The effect that diabetes will have on your life will become clearer — and will also probably change — over time. Most people react to a diagnosis of diabetes with shock or fear, often followed by anger or sadness. Feelings like these can make it difficult to take steps to learn about your condition and how to manage it. Because your feelings can affect what steps you take to care for yourself, your plan needs to take your feelings into account and include strategies for dealing with them. Your health-care professionals can help you identify such strategies.
If you’re having a rough time or your feelings are keeping you from caring for yourself or doing the things you enjoy, consider seeking out support from others who have diabetes and have gone through what you’re going through. Many hospitals and clinics that provide diabetes education also have diabetes support groups that meet regularly. Some communities also have diabetes support groups that operate independently of any hospital or organization. The people in your group can provide both emotional support and practical information about living with diabetes that may be helpful to you. Another option is to seek the counsel of your clergy or to make an appointment with a mental health-care provider who has experience working with people with diabetes (or at least with other chronic illnesses).
Diabetes doesn’t just affect you physically and psychologically; it can have a noticeable financial impact as well. Even when you have insurance coverage, the co-payments for frequent health-care appointments and multiple drugs can add up quickly. Your financial situation may also influence decisions about what foods you eat and where and how you exercise. Ask your health-care providers for any money-saving tips they may have, and tell them if you cannot afford the drugs or other products they recommend.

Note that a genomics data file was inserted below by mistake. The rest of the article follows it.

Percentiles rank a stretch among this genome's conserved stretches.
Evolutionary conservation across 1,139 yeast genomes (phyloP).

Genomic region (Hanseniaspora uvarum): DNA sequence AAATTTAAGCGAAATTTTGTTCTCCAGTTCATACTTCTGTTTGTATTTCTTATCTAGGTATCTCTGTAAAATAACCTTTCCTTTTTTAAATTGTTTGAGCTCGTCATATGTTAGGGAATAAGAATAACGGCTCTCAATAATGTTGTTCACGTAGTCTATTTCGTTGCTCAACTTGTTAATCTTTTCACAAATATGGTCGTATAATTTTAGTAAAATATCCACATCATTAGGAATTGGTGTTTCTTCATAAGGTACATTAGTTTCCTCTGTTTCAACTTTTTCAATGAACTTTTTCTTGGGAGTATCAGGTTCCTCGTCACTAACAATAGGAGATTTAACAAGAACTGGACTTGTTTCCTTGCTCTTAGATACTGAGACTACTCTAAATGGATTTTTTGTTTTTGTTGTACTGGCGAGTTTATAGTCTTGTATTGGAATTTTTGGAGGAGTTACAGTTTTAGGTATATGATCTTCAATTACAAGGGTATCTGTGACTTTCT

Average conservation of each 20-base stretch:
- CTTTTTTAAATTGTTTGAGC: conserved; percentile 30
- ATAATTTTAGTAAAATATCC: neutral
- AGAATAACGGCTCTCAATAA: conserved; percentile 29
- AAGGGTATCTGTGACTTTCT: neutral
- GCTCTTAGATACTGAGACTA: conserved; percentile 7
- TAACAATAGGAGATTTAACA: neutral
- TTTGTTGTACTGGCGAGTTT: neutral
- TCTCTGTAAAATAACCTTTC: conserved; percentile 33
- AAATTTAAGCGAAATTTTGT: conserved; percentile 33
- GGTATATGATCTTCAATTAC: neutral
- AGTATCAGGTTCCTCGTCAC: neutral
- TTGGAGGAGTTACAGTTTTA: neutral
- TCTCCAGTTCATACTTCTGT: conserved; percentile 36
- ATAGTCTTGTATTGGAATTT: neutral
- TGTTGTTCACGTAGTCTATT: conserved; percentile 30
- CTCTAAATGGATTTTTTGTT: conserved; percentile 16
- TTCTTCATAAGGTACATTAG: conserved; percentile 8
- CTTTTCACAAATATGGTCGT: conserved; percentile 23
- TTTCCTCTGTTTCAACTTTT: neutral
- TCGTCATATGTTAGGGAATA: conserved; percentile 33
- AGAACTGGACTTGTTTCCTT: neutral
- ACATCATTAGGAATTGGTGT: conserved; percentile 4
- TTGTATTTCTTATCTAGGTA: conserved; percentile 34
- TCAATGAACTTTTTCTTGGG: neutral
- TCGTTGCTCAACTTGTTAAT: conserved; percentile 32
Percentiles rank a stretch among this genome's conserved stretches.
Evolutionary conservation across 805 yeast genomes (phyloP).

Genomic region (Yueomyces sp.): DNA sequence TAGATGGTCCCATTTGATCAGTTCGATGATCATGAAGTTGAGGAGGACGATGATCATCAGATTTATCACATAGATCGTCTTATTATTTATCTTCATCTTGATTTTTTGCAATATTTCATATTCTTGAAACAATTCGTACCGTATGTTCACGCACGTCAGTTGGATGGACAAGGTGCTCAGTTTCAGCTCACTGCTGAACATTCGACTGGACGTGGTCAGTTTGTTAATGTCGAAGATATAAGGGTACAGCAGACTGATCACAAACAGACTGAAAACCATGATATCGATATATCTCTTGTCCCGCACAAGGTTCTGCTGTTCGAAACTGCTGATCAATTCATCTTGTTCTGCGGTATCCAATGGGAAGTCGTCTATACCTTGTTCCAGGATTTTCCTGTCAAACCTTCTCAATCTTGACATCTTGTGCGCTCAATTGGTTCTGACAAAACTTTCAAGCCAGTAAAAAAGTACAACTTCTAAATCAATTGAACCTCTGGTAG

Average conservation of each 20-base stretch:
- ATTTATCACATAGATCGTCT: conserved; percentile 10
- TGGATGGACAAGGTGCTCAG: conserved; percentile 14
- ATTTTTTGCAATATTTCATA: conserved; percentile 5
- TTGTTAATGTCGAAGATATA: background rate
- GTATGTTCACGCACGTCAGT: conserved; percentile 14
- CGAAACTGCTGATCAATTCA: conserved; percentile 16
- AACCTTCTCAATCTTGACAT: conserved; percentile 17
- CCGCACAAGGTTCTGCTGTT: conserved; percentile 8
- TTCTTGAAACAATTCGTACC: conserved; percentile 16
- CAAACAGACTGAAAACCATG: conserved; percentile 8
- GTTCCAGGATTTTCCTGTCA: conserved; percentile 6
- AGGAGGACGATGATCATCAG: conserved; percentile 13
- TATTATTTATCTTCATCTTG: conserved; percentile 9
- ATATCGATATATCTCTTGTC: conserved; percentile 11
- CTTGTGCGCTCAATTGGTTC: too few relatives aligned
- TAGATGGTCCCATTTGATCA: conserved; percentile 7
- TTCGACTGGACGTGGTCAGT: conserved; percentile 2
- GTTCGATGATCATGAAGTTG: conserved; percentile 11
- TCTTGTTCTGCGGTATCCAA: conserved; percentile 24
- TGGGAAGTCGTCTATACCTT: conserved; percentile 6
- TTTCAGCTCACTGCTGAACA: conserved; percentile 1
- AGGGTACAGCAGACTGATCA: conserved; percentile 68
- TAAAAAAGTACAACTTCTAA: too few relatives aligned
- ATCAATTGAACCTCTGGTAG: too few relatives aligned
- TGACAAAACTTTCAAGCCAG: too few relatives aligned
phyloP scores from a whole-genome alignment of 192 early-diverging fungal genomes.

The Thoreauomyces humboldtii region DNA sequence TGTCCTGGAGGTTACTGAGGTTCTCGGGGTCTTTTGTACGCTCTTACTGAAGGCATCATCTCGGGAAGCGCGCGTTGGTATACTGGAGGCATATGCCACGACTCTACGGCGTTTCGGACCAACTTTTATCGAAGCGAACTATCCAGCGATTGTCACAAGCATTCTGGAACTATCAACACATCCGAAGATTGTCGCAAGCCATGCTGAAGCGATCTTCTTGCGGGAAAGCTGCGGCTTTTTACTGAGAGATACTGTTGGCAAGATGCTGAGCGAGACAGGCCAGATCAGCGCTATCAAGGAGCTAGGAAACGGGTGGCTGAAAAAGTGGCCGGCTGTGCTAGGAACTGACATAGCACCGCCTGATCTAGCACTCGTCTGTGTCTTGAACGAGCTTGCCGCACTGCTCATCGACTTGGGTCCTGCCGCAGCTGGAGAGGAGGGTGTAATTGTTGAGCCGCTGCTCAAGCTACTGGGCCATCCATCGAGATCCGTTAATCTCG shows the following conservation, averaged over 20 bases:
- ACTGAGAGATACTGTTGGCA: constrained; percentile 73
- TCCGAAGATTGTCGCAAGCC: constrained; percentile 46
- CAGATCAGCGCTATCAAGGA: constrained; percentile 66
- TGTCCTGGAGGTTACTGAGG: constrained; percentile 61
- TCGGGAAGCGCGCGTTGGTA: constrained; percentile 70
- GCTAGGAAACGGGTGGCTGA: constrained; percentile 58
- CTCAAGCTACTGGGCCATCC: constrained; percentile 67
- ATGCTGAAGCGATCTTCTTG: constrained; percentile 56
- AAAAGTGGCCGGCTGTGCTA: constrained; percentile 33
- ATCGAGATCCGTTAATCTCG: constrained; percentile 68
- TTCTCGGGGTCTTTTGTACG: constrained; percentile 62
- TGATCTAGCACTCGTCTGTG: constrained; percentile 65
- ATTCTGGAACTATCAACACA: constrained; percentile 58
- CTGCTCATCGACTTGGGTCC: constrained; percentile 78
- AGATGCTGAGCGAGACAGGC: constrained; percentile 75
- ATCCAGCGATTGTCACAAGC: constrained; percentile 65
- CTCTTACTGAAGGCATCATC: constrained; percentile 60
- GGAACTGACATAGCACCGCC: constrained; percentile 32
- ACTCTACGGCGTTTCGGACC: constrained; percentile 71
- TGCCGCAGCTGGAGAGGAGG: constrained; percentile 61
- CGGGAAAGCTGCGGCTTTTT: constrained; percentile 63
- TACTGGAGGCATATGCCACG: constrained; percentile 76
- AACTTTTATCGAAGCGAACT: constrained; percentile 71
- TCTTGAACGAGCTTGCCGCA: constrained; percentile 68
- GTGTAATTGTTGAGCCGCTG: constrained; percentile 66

When you are first diagnosed with diabetes, your doctor will probably offer you a plan of action. However, as you learn more about diabetes and as you experience its effects on your life, you will probably want to take on a greater role in designing your own plan. On the other hand, your attitude may be “tell me what to do and I’ll do it.” Either way, let your health-care providers know how involved you want to be in the decision-making process.
One of the first decisions you need to make is what your target blood glucose goals will be. Although the American Diabetes Association and the American Association of Clinical Endocrinologists have established target levels for the general population with diabetes, your goals may be different. Even if you choose to work toward maintaining near-normal blood glucose levels, there are many reasons it may make sense to set interim goals as you work toward your ultimate targets. For one, you may be just learning how to care for yourself. For another, if your blood glucose levels have been very high, it will take time and effort to bring your blood glucose down into your target range.
Other areas of decision-making include your meal plan, exercise plan, whether weight loss is part of your plan, blood cholesterol and blood pressure control, and strategies for coping with stress and the emotional side of diabetes. Your health-care providers can offer advice about the various options, and you need to tell them what actions you are willing and able to take at this time. Remember, no one knows what will fit into your life better than you do.
Keep in mind that the more flexibility you want in your daily routine, the more work you will probably need to do. If you wish to have more flexibility in your food choices or the timing of your meals, you will probably have to make more daily decisions, monitor your blood glucose more often, or take more injections. That is the trade-off, and only you can decide if greater flexibility is worth the extra work to you.